After an Aug. 23 email saying she was working on next steps, Howard stopped responding to Swan. Emails on Sept. 12, Sept. 24 and Oct. 31 went unanswered. In that time, Portland Mayor Ted Wheeler accepted FITCOG’s recommendation to launch a ShotSpotter pilot program.

Swan and his colleagues also tried to convince FITCOG to consider alternatives. A week after the group issued their formal recommendation, Swan emailed Williams asking to present to the group.

“Thanks for the information,” Williams replied. “However, we are pretty far down the road in our position resulting in an official recommendation surrounding ShotSpotter Technology.”

Despite starting in February, Swan realizes his team was late to the table trying to compete for a contract in Portland. But, he said last month, it’s November and there still hasn’t been a decision.

“There’s been ample opportunity,” he said. “What we always wanted is people to have a second viable option and they just never gave us that platform.”

On Nov. 17, Howard emailed Swan to thank him for the August presentation.

“Unfortunately, we are not in a position to partner with EAGL at this time,” she wrote. “If that changes in the future, we will be sure to reach out.”

Sole sourcing allowed for pilots

The approach doesn’t violate city code or state law. Both allow for pilot programs to be sole sourced, for example in services where the city doesn’t have a lot of experience and the first step is determining if the service is even needed.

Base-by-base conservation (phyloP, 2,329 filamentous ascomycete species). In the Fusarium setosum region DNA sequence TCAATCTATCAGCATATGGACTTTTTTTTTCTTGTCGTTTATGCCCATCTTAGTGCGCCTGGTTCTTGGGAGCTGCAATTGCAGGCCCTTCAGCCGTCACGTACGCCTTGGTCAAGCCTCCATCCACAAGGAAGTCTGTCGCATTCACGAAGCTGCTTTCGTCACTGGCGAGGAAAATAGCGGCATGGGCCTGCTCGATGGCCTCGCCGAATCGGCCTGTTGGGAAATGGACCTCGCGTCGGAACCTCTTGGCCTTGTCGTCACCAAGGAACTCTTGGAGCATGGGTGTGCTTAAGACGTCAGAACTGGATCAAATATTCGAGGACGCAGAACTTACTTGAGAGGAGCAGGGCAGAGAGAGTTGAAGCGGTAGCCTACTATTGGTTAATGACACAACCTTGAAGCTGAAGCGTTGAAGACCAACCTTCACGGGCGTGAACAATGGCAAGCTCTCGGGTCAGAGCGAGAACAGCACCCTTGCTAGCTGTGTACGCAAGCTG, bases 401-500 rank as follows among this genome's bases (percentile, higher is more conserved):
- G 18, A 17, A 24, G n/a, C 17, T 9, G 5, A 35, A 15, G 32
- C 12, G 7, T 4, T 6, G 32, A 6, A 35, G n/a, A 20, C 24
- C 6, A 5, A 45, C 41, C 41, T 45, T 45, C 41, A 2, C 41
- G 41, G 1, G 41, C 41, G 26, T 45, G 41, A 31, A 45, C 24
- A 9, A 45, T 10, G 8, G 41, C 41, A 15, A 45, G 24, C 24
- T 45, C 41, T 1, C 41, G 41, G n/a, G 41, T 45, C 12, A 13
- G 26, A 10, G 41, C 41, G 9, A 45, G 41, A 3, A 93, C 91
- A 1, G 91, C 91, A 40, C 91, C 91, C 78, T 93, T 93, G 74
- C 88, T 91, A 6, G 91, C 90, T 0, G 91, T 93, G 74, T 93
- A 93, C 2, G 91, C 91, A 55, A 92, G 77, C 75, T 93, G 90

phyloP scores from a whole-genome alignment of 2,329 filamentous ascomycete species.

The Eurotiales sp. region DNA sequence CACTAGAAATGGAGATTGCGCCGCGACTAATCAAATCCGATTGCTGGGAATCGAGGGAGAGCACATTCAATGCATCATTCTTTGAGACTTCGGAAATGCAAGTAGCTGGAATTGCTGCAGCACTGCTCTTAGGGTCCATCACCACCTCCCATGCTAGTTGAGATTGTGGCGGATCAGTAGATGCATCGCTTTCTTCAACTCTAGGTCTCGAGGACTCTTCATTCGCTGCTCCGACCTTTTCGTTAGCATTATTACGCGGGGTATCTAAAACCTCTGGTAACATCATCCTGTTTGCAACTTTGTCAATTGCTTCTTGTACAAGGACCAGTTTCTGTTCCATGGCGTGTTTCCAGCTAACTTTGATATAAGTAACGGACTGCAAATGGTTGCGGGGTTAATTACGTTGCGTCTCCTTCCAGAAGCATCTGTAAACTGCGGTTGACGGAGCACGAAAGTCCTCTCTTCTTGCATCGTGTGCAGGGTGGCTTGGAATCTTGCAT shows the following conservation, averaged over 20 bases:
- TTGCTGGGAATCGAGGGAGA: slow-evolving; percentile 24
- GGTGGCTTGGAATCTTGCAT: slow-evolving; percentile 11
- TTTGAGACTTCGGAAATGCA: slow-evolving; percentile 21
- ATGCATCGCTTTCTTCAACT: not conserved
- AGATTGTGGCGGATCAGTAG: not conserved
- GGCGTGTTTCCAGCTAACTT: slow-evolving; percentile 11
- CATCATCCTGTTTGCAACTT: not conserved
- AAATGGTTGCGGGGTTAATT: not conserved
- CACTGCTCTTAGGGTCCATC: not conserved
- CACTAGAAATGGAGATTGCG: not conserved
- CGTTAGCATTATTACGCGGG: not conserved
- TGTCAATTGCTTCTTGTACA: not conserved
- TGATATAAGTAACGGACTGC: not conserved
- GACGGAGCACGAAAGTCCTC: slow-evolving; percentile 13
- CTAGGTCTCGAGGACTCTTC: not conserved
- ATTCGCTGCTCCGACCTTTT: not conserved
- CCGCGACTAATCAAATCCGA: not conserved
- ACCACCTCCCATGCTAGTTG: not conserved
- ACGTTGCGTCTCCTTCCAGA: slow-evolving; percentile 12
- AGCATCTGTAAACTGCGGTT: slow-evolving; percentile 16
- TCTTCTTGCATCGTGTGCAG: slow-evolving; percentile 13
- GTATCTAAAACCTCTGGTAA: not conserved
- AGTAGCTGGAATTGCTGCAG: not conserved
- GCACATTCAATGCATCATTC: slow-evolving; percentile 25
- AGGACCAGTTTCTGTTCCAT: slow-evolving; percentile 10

Jess Cline, the city’s goods and services procurement manager, said pilots are usually limited in time and scope and his office would likely expect any follow-on contract award to be through a competitive process.

“What you would want to see after that is the data from that pilot be used to inform the open procurement process that happens from there,” Cline said. He said in cases where the city is exploring a brand new technology, the data from a pilot can be used to refine the eventual scope of work.

Bowman said all options are being considered as staff develop a plan to determine locations, coverage, and cost of a proposed ShotSpotter pilot. He did not explain why ShotSpotter alternatives were not on the table and why the city wasn’t pursuing a competitive bid process for the gunshot detection pilot, like it did for the body camera pilot.

While the city appears uninterested in competition, at least for now, what the future holds for ShotSpotter is still unclear. Howard initially said she hoped to have a timeline for the pilot proposal within two weeks. That was 10 weeks ago.